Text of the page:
The Tigers at Sacred Heart High School had a ravenous appetite for education. Their journey can be viewed with four year books from the late fifties and the sixties. Their activities were well-rounded and they seemed to have enjoyed the limelight and the attention. We celebrate the Tiger’s roar.
The story of two schools, one in New Orleans, the other in Shreveport, the story of two Lion siblings caught at the crossroads of migration and integration, the dreams of two men, Booker T. Washington and Julius Rosenwald, came to fruition in an enormous way. Both were successes. The Lions in New Orleans were established in 1942. Many accomplished artisans in a wide range of fields walked through its hallways with the world at its door steps. The Lions dared to take the step and the rest is history. Part of their development can be glimpsed by viewing the Lion’s lair. Three yearbooks from the early to mid-1950’s are displayed to show their origins and their prowess.
Mythical dragons were interested in gold. The Chaneyville High School Dragons were gold seekers as well. A goal short of first place was not tenable. The Dragons were fiery fierce competitors. Their beginnings were in community churches and donations of land and money were expectations of the times. The community was very generous and the Dragons thrived. The Dragons were a proud group and they had dreams and accomplishments. This web site is enriched by the golden addition of the Chaneyville High School Dragons.
Union Central High School, Columbia, Louisiana, Caldwell Parish The origins of Union Central High School is a testament to the foresight and the determination of a group of African Americans who valued education. It’s beginnings were traced to the late 1800’s when church and community schools formed the backbone of a healthy civic support system. The various schools consolidated , hence, Union Central High School was established. Its first high school graduate was in 1937. The Panthers endured and thrived until they were closed with the advent of integration. Their story is our story.
Richwood High School, Monroe Louisiana, Ouachita Parish They were “Ram Tough” from their origins, and after a brief hiatus, they exist today. The Rams entered the football scene with competitiveness and fierceness not realized in Louisiana high school football. Their ferocity continues today. Their initial entry onto this site is their 1974 yearbook. More information regarding the Rams will be presented later.
St. Paul Baptist Church-Moorehead Public School of Kinder, Louisiana has been added to the National Register of Historic Places portion of the website. This Allen Parish grade school never became a high school, but has been added to the site to provide details about African American education before high school. Until the establishment of many of the high schools on this site, most education occurred in the church. 1-3 teachers would teach multiple grades in the church pews. This church provided an educational foundation for Kinder’s Carver High School. The 1919 church still stands today alongside the newer church building constructed in the 1960s.
While much of the information can be found in the Register Write Up, more information can be found in through the Carver High School List of Schools by Parish page. In many ways, the information obtained from the alumni is stronger. Only by reading the NHRP write up and the Carver High School history side by side can the reader obtain a full spectrum of the education of the Kinder, Louisiana community. The government resource provides a surface understanding of the educational developments in Kinder, Louisiana.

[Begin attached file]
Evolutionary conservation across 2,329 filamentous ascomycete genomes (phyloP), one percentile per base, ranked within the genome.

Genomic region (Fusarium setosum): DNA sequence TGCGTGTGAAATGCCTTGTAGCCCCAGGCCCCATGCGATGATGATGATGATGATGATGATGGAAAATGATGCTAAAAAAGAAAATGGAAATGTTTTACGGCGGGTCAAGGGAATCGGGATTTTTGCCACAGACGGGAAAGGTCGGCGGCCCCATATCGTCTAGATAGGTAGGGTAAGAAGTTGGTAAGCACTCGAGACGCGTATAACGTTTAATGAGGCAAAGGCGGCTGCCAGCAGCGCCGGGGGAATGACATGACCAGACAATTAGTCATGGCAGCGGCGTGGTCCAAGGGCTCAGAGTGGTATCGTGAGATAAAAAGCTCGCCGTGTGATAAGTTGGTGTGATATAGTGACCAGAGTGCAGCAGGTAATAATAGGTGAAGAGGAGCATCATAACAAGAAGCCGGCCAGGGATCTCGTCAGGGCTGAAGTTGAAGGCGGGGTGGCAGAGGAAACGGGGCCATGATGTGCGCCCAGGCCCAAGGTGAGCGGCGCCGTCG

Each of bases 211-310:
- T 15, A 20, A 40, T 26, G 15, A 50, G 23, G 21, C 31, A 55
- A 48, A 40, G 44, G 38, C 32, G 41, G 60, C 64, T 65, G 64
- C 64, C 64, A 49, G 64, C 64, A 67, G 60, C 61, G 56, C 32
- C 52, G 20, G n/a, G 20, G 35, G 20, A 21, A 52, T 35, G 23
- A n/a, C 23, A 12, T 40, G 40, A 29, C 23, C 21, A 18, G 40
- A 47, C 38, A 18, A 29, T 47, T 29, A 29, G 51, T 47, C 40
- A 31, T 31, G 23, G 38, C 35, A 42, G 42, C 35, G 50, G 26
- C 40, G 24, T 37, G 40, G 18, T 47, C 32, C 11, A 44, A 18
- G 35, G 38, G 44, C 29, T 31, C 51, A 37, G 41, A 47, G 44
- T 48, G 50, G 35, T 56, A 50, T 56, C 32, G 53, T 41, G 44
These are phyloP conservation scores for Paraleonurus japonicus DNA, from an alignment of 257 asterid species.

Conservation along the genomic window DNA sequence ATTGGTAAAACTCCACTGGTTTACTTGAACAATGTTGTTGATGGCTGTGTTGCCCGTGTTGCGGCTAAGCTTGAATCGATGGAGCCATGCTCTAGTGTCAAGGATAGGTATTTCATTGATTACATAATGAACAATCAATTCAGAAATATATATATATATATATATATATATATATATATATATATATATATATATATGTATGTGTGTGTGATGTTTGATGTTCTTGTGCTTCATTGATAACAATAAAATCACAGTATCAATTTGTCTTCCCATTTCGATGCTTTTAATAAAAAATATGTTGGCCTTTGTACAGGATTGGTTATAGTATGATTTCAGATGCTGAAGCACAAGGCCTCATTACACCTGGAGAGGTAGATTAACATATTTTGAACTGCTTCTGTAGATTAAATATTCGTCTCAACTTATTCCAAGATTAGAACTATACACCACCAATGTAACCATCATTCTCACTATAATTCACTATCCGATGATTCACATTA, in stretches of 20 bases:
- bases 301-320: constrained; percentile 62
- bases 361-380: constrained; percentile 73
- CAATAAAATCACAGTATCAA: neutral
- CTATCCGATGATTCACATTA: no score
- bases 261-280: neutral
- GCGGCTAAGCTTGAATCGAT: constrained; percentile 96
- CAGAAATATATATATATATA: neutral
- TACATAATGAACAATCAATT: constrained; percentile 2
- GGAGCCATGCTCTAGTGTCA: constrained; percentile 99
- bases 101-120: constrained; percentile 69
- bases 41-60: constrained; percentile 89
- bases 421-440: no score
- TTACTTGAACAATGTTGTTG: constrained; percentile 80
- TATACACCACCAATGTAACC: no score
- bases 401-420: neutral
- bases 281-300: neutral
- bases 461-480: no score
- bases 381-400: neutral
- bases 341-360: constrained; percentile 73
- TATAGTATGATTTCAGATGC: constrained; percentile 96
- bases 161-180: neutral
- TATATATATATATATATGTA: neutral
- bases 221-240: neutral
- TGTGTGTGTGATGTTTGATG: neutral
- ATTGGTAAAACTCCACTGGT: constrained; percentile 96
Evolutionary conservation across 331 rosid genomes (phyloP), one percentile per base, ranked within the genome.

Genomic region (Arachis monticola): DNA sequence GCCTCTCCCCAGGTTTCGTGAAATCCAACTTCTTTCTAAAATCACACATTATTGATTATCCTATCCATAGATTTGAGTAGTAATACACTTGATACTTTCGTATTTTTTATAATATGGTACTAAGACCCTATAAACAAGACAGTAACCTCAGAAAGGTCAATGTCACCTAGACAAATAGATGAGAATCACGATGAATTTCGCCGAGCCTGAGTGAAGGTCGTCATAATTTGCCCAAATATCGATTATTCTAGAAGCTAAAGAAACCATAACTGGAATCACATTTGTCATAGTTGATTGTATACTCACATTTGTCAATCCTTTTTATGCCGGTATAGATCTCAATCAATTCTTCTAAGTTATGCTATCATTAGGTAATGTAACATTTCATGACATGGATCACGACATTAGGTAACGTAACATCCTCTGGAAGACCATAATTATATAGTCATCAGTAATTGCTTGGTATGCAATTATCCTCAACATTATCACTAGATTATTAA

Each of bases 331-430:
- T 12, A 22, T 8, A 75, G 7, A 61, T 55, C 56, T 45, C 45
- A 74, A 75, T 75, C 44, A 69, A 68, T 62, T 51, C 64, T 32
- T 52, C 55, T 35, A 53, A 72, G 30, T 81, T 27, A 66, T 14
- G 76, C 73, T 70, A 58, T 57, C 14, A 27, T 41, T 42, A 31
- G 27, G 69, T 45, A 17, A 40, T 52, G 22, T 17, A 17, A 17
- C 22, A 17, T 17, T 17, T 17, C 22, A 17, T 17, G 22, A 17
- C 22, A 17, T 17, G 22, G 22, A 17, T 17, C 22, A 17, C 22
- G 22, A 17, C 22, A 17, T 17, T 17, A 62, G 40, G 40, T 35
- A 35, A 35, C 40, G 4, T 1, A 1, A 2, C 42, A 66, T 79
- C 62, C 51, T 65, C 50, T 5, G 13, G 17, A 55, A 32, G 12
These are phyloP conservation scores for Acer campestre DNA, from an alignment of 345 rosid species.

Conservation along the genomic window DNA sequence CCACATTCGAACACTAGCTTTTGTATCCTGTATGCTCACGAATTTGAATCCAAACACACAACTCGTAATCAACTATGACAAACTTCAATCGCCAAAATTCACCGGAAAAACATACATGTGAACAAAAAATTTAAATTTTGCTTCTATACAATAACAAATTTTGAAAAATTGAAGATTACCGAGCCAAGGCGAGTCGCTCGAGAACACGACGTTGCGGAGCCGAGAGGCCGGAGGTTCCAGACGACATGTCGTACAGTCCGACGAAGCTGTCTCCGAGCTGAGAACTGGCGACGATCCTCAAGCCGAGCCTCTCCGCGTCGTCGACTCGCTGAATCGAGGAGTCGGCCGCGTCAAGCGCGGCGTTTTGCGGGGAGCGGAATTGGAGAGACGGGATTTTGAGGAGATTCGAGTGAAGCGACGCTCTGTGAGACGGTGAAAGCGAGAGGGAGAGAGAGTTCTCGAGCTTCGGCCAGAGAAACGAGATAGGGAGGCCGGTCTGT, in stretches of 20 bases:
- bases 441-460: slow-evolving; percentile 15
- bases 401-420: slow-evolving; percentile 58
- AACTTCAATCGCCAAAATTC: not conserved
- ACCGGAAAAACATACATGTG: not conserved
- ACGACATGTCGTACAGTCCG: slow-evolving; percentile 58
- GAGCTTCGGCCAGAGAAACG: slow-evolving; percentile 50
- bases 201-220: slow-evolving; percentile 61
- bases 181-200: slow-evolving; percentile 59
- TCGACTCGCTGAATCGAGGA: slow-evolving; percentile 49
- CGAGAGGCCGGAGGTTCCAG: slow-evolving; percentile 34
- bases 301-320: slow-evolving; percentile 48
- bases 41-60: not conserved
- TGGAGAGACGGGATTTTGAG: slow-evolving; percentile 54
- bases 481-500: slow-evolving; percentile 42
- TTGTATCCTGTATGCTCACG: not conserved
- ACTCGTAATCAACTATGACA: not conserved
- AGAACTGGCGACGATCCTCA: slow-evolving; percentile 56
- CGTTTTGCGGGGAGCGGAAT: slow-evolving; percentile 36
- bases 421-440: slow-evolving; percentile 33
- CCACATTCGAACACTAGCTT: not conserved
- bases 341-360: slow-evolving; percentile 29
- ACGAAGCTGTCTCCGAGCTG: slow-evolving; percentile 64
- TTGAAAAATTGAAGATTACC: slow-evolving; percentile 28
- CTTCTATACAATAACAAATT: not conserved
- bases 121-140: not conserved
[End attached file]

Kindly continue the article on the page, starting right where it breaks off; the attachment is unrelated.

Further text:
This accentuates the importance we place in compiling and sharing the history of African American High Schools in Louisiana.
Eula D. Britton High School, Rayville, Louisiana, Richland Parish The 1964 Dragons had ideas of greatness and they did succeed at making an impact upon the high school scene in basketball. A golden championship pleased the Dragons and their followers. Their roar extended beyond the time of their reign. Another year book from 1964 was added and this one was gilded in gold. The Dragon reveals itself.
Eula D. Britton High School, Rayville, Louisiana, Richland Parish A more recent year book from 1960 was added to the Dragon’s coffers on their webpage. A look into this addition gives one a glimpse into the future. Eula D. Britton High School was poised for conquest. The Dragons were golden.
Walter L. Cohen High School, New Orleans, Louisiana, Orleans Parish Cohen High School has three year books posted from the years immediately preceding their closing. The years, 1969, 1967 and 1965, were remarkable because of the extensive portrayal of a student body engaged in all aspects of high school life. They leave a trail scattered with aspirations, pride and hope for the future. There is much to be learned by viewing their site. The Green Hornets make a lasting impression. We feel their lost.
Louisiana Parishes and School Boards have had to deal with school desegregation cases since 1952, when John Hall submitted a case against the St. Helena Parish School board. This case was finally closed this past March 2018, when St. Helena Parish School board achieved its “unitary status”. We have a “Parish Desegregation Status Matrix” from Tulane University’s Cowen Institute For Public Education Initiatives which shows the status of the cases in August 2010. We also have information on a few parishes who have achieved the goal of “unitary status” since the Matrix was built. The court cases are the beginning of the end for most of the African American High Schools in Louisiana. The desegregation case section can be found in the HISTORY section of the SIGNIFICANT NOTES.